Cover image of the review
Studio view of Justine Varga, *Visage*, 2018–19, prints in the laboratory, 2019. Courtesy of Tolarno Galleries.

Justine Varga, Tachisme

9 May 2020
Tolarno Galleries 4 Apr - 9 May 2020

The only way to access the exhibition is online. You type in your email address and are automatically added to the Tolarno Galleries’ mailing list along with a promise that the gallery “will not share your details with anyone else”. Underneath, a digital countdown is ticking away the days, hours, minutes and seconds left until the “viewing space” closes. Is anyone really keeping track of time at the moment? Perhaps it’s a bid to foster some sense of anticipation. The strategy worked wonders in the past. Famously, when Psycho (1960) was first screened at cinemas, Hitchcock required theatres to run a countdown in the foyer that periodically indicated the impending start of the film screening. Here, the sense of anticipation falls flat. The expectation of clicking and scrolling through an online exhibition doesn’t exactly scream exciting; but at least we get to see the work.

Justine Varga pictured with her winning 2019 Dobell Drawing Prize work Photogenic Drawing (2018). Photo by Peter Morgan, courtesy National Art School.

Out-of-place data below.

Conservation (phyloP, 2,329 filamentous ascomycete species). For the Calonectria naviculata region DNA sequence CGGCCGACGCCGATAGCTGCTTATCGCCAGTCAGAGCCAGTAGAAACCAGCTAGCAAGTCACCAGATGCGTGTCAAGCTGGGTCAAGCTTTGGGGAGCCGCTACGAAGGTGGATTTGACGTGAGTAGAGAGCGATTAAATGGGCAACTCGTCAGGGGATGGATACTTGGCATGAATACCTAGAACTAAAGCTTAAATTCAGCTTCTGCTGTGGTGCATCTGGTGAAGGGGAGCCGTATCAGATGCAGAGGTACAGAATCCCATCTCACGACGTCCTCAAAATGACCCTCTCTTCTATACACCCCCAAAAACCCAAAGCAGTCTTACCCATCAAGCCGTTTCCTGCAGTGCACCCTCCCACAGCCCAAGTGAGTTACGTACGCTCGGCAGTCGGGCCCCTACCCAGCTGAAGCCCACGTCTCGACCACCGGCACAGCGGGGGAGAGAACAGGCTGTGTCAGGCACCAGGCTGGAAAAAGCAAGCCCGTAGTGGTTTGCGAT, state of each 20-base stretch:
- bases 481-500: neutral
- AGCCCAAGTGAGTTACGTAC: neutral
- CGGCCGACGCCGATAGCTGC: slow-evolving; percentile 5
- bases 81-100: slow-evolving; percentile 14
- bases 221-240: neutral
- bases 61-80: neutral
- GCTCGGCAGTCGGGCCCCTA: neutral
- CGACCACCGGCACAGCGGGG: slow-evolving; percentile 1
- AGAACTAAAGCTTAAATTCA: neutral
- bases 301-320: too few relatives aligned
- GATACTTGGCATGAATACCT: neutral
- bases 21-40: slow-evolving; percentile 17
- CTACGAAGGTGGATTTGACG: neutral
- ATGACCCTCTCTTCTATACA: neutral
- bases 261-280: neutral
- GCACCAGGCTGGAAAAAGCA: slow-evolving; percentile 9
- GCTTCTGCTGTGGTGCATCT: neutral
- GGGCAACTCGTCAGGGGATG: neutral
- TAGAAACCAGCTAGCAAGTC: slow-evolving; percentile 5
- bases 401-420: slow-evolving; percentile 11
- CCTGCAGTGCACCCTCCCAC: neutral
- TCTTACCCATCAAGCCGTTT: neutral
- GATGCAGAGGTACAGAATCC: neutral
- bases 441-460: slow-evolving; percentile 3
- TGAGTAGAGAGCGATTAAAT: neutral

Once “logged in”, scrolling through the exhibition reveals a menagerie of text interspersed with images and bookended with YouTube links. In the first sentence we are introduced to Justine Varga as someone “known for her luminous photographs, some made with a camera and some without (and some made with a combination of the two)”. Above the text sits a press shot of Varga standing arms crossed in front of Photogenic Drawing (2018)—a photographic negative which earned her last year’s Dobell Drawing Prize. Below the text, brief and impressive lines list the awards Varga has received since 2013, notably the Olive Cotton Award for Photographic Portraiture in 2017, alongside a number of state collections that have acquired her work. This fodder, typically saved for a laminated file left on the front desk of a gallery, somehow is a focal point of the experience of this exhibition. The pages are now lifted out of their laminated sheets, transposed, exported and thinly spread onto the browser’s “viewing space”, nestled between the five new chromogenic prints part of Varga’s Tachisme series on the webpage.

To read for free enter your email address.

Log in with your registered email address.

Memo can continue to publish free, quality, and independent weekly art criticism with the support of our readers. Consider becoming a Patreon supporter or making a donation.